What does it mean to be a part of a family? You may use these resources to help students develop their ideas.
- Listen to a read aloud
- Sort life-cycle images in chronological order
- And Tango Makes Three by Justin Richardson
- Envelopes, one per student
- Pencils, one per student
Make copies of the page toward the end of the book that features a series of eggs. The text at the bottom reads, "Suddenly a tiny hole appeared in the egg's shell. And then..." You will need one copy per student.
Step 1: Read aloud And Tango Makes Three. Talk to students about the family in the story.
Step 2: Return to the pages toward the end of the book that show the egg hatching. Walk students through the illustrations.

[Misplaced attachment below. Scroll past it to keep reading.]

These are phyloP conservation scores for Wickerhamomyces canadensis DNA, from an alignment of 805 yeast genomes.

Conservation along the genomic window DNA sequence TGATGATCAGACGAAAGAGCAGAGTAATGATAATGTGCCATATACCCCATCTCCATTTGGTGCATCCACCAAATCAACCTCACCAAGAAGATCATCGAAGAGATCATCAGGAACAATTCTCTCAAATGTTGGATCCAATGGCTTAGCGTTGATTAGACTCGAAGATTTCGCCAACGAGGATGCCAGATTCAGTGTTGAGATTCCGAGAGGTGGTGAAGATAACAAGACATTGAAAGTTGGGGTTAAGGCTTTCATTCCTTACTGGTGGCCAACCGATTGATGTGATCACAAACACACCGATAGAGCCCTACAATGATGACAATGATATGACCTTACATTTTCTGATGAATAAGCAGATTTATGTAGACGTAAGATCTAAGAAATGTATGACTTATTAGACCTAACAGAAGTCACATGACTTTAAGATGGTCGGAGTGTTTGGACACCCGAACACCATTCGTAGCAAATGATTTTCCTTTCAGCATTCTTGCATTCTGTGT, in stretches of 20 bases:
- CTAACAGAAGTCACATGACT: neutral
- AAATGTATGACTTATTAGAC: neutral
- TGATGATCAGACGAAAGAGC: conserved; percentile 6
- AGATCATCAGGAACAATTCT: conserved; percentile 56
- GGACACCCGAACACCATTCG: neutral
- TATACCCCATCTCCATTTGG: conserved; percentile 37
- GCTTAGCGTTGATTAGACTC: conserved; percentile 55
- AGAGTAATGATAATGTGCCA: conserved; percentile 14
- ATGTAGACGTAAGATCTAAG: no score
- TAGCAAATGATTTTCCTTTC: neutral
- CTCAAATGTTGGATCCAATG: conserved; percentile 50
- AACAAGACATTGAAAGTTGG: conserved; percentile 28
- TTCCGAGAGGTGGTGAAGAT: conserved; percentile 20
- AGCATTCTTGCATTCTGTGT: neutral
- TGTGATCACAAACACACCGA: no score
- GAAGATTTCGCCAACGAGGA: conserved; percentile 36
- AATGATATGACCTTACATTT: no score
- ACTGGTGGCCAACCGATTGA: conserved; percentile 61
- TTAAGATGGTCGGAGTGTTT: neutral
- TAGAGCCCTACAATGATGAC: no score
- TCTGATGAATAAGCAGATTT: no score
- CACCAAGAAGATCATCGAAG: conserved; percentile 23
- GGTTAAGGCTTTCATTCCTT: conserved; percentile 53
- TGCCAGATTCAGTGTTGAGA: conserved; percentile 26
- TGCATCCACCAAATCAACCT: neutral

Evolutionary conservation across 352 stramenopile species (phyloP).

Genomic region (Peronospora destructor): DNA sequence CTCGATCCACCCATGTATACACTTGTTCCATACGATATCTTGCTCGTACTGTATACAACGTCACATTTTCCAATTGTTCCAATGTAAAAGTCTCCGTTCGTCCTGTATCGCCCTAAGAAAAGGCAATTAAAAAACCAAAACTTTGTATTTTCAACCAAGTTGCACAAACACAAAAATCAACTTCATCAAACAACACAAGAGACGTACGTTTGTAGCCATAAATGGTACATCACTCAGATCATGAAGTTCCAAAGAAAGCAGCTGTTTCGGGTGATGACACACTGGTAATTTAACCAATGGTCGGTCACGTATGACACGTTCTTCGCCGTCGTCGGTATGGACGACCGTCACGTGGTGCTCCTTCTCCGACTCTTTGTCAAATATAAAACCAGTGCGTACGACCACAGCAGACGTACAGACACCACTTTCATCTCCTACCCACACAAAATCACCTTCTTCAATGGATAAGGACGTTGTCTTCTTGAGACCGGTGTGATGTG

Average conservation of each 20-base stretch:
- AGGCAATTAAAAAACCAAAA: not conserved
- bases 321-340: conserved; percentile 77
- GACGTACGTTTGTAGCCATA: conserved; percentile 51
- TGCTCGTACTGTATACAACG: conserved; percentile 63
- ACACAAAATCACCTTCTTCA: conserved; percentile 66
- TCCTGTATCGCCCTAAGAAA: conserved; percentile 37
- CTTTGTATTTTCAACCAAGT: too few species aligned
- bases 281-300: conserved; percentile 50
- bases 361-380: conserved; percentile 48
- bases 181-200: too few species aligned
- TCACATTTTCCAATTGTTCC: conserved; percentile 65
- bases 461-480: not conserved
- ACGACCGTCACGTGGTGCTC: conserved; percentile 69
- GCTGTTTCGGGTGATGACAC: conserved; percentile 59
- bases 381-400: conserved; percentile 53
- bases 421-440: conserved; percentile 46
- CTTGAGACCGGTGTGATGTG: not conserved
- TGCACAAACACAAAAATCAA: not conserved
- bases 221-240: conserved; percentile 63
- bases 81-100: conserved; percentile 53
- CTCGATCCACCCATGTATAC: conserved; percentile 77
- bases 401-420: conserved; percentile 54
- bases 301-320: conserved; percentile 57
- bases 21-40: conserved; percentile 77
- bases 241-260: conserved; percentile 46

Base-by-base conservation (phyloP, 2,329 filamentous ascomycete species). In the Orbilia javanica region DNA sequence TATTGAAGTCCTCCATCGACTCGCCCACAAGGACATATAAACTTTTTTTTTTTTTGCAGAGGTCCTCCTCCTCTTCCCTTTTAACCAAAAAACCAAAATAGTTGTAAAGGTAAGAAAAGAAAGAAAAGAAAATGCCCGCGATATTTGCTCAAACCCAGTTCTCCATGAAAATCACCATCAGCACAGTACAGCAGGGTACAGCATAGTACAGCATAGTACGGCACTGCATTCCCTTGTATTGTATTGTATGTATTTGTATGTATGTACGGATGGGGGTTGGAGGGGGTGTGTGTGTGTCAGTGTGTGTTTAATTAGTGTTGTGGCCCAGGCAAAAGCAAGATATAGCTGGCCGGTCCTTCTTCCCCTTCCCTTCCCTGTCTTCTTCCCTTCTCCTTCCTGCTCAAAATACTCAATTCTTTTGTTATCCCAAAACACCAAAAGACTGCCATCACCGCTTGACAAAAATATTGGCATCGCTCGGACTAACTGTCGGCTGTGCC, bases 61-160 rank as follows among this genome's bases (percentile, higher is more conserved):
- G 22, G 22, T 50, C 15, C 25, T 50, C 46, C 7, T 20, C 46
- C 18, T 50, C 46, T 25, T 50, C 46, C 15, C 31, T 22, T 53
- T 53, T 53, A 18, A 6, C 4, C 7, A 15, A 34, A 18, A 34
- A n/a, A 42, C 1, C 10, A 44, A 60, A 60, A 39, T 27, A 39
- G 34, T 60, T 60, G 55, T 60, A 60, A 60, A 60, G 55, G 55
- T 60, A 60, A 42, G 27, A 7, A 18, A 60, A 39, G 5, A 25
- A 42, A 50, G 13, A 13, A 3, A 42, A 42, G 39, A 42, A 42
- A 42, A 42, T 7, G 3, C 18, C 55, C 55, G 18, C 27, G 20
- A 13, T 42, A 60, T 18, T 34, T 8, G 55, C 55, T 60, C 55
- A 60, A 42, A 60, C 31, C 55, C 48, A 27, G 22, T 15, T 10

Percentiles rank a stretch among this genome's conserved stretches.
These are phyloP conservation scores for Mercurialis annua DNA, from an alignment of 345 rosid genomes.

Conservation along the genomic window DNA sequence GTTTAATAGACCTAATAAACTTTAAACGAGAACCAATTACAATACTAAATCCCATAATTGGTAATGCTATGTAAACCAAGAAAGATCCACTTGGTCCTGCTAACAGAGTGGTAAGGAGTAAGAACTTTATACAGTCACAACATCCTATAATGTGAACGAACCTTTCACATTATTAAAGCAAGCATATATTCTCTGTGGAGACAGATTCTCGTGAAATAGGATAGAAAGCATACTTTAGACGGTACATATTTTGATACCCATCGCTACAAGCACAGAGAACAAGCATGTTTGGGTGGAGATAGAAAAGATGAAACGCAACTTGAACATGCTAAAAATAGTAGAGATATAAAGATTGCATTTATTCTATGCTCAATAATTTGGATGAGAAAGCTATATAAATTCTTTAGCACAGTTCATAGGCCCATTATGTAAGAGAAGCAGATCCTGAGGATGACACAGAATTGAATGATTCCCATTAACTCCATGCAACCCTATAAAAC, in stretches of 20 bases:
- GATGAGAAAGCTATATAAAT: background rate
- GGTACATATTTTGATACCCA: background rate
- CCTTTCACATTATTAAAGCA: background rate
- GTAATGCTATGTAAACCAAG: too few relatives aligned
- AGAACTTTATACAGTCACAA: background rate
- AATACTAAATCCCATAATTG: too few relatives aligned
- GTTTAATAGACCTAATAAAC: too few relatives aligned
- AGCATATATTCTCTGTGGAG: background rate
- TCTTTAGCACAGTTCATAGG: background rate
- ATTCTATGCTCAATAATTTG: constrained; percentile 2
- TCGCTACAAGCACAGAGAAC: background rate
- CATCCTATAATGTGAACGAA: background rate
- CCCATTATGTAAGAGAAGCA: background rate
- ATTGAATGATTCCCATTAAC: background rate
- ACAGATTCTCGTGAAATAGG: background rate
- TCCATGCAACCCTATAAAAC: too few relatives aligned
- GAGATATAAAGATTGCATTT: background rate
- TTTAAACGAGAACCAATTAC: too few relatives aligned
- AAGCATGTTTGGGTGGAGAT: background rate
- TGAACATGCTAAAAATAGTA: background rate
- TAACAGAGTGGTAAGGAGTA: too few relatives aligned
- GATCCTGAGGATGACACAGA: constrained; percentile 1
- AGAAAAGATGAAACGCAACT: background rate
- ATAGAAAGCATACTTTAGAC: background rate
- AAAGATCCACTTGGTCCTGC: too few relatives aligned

Step 3: Distribute an envelope to each student and have them write their names on the envelopes. Remind students NOT to lick the envelopes shut, as they will need them later.
Step 4: Distribute the photocopied egg illustrations. Instruct students to cut the illustrations apart so each egg image is separate. As they cut out the eggs, they should put their name or initials on the back of each egg.
Step 5: When students have finished cutting out the eggs, give them time to arrange them in chronological order.
Step 6: Students can use the envelopes to bring their puzzles home safely.
Supporting All Learners
Younger children may find it difficult to sort all of the eggs. You might choose to distribute 3 or 4 for them to arrange in chronological order.
Have students write descriptions of what is happening on the backs of the egg images.
Massachusetts Science and Technology/Engineering Curriculum Framework
Students will recognize that plants and animals go through predictable life cycles that include birth, growth, development, reproduction, and death.